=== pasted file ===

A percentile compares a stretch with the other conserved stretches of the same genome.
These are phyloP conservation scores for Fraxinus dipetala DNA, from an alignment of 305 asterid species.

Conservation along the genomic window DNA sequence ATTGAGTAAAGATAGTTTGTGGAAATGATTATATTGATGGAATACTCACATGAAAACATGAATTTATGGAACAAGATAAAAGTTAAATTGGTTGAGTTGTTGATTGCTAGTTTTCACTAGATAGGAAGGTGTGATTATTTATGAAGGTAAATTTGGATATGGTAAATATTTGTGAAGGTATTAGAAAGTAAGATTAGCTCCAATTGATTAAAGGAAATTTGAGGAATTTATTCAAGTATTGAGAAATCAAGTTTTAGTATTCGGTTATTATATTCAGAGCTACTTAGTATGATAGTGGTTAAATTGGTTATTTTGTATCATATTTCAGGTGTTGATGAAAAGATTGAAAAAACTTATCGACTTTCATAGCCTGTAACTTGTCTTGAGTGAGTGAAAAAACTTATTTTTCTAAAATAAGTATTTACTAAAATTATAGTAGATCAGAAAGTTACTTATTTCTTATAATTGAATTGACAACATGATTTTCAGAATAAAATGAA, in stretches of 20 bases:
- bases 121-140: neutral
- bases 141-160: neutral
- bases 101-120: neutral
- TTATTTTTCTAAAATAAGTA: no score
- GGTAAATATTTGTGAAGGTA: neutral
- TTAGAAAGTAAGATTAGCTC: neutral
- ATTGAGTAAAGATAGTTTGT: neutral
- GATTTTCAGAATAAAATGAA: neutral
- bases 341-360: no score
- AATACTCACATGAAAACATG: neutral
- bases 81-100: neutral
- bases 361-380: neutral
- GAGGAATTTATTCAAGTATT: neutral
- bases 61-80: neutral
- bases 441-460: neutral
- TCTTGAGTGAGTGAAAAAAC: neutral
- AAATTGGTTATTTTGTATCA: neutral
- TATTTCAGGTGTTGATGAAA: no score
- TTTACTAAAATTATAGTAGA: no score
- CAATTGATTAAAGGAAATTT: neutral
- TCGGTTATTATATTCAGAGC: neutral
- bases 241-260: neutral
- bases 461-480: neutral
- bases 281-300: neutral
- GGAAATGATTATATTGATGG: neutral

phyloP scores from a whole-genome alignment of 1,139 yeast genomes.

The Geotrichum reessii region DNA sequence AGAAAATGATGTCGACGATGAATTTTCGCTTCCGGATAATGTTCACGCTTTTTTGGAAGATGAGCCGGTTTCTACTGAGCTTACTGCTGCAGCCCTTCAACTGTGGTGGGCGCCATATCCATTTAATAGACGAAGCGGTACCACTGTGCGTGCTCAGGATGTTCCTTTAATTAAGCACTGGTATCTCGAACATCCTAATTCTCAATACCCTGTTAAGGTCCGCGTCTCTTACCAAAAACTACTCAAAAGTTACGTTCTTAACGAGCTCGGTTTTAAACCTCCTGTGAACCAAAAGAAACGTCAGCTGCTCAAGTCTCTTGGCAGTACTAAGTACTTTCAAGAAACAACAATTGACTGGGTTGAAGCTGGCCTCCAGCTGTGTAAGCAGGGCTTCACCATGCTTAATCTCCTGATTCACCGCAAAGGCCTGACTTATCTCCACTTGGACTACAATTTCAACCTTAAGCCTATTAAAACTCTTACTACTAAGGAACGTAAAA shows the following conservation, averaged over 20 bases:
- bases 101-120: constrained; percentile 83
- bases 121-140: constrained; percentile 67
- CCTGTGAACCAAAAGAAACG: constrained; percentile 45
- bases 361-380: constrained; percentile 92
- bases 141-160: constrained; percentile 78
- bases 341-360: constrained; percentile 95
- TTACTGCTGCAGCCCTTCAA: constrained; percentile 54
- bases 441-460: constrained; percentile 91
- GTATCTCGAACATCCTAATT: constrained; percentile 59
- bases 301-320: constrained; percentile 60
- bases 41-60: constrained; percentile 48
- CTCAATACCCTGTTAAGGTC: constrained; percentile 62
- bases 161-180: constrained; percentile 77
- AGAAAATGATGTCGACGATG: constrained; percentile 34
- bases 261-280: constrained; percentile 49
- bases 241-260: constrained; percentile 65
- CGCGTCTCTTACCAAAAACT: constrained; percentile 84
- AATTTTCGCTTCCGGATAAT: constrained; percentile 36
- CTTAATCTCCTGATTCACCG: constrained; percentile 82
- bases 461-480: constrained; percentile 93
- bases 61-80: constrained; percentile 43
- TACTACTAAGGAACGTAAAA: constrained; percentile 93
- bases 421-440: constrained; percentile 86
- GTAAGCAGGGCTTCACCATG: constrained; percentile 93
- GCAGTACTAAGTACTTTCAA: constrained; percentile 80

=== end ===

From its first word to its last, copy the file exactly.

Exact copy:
A percentile compares a stretch with the other conserved stretches of the same genome.
These are phyloP conservation scores for Fraxinus dipetala DNA, from an alignment of 305 asterid species.

Conservation along the genomic window DNA sequence ATTGAGTAAAGATAGTTTGTGGAAATGATTATATTGATGGAATACTCACATGAAAACATGAATTTATGGAACAAGATAAAAGTTAAATTGGTTGAGTTGTTGATTGCTAGTTTTCACTAGATAGGAAGGTGTGATTATTTATGAAGGTAAATTTGGATATGGTAAATATTTGTGAAGGTATTAGAAAGTAAGATTAGCTCCAATTGATTAAAGGAAATTTGAGGAATTTATTCAAGTATTGAGAAATCAAGTTTTAGTATTCGGTTATTATATTCAGAGCTACTTAGTATGATAGTGGTTAAATTGGTTATTTTGTATCATATTTCAGGTGTTGATGAAAAGATTGAAAAAACTTATCGACTTTCATAGCCTGTAACTTGTCTTGAGTGAGTGAAAAAACTTATTTTTCTAAAATAAGTATTTACTAAAATTATAGTAGATCAGAAAGTTACTTATTTCTTATAATTGAATTGACAACATGATTTTCAGAATAAAATGAA, in stretches of 20 bases:
- bases 121-140: neutral
- bases 141-160: neutral
- bases 101-120: neutral
- TTATTTTTCTAAAATAAGTA: no score
- GGTAAATATTTGTGAAGGTA: neutral
- TTAGAAAGTAAGATTAGCTC: neutral
- ATTGAGTAAAGATAGTTTGT: neutral
- GATTTTCAGAATAAAATGAA: neutral
- bases 341-360: no score
- AATACTCACATGAAAACATG: neutral
- bases 81-100: neutral
- bases 361-380: neutral
- GAGGAATTTATTCAAGTATT: neutral
- bases 61-80: neutral
- bases 441-460: neutral
- TCTTGAGTGAGTGAAAAAAC: neutral
- AAATTGGTTATTTTGTATCA: neutral
- TATTTCAGGTGTTGATGAAA: no score
- TTTACTAAAATTATAGTAGA: no score
- CAATTGATTAAAGGAAATTT: neutral
- TCGGTTATTATATTCAGAGC: neutral
- bases 241-260: neutral
- bases 461-480: neutral
- bases 281-300: neutral
- GGAAATGATTATATTGATGG: neutral

phyloP scores from a whole-genome alignment of 1,139 yeast genomes.

The Geotrichum reessii region DNA sequence AGAAAATGATGTCGACGATGAATTTTCGCTTCCGGATAATGTTCACGCTTTTTTGGAAGATGAGCCGGTTTCTACTGAGCTTACTGCTGCAGCCCTTCAACTGTGGTGGGCGCCATATCCATTTAATAGACGAAGCGGTACCACTGTGCGTGCTCAGGATGTTCCTTTAATTAAGCACTGGTATCTCGAACATCCTAATTCTCAATACCCTGTTAAGGTCCGCGTCTCTTACCAAAAACTACTCAAAAGTTACGTTCTTAACGAGCTCGGTTTTAAACCTCCTGTGAACCAAAAGAAACGTCAGCTGCTCAAGTCTCTTGGCAGTACTAAGTACTTTCAAGAAACAACAATTGACTGGGTTGAAGCTGGCCTCCAGCTGTGTAAGCAGGGCTTCACCATGCTTAATCTCCTGATTCACCGCAAAGGCCTGACTTATCTCCACTTGGACTACAATTTCAACCTTAAGCCTATTAAAACTCTTACTACTAAGGAACGTAAAA shows the following conservation, averaged over 20 bases:
- bases 101-120: constrained; percentile 83
- bases 121-140: constrained; percentile 67
- CCTGTGAACCAAAAGAAACG: constrained; percentile 45
- bases 361-380: constrained; percentile 92
- bases 141-160: constrained; percentile 78
- bases 341-360: constrained; percentile 95
- TTACTGCTGCAGCCCTTCAA: constrained; percentile 54
- bases 441-460: constrained; percentile 91
- GTATCTCGAACATCCTAATT: constrained; percentile 59
- bases 301-320: constrained; percentile 60
- bases 41-60: constrained; percentile 48
- CTCAATACCCTGTTAAGGTC: constrained; percentile 62
- bases 161-180: constrained; percentile 77
- AGAAAATGATGTCGACGATG: constrained; percentile 34
- bases 261-280: constrained; percentile 49
- bases 241-260: constrained; percentile 65
- CGCGTCTCTTACCAAAAACT: constrained; percentile 84
- AATTTTCGCTTCCGGATAAT: constrained; percentile 36
- CTTAATCTCCTGATTCACCG: constrained; percentile 82
- bases 461-480: constrained; percentile 93
- bases 61-80: constrained; percentile 43
- TACTACTAAGGAACGTAAAA: constrained; percentile 93
- bases 421-440: constrained; percentile 86
- GTAAGCAGGGCTTCACCATG: constrained; percentile 93
- GCAGTACTAAGTACTTTCAA: constrained; percentile 80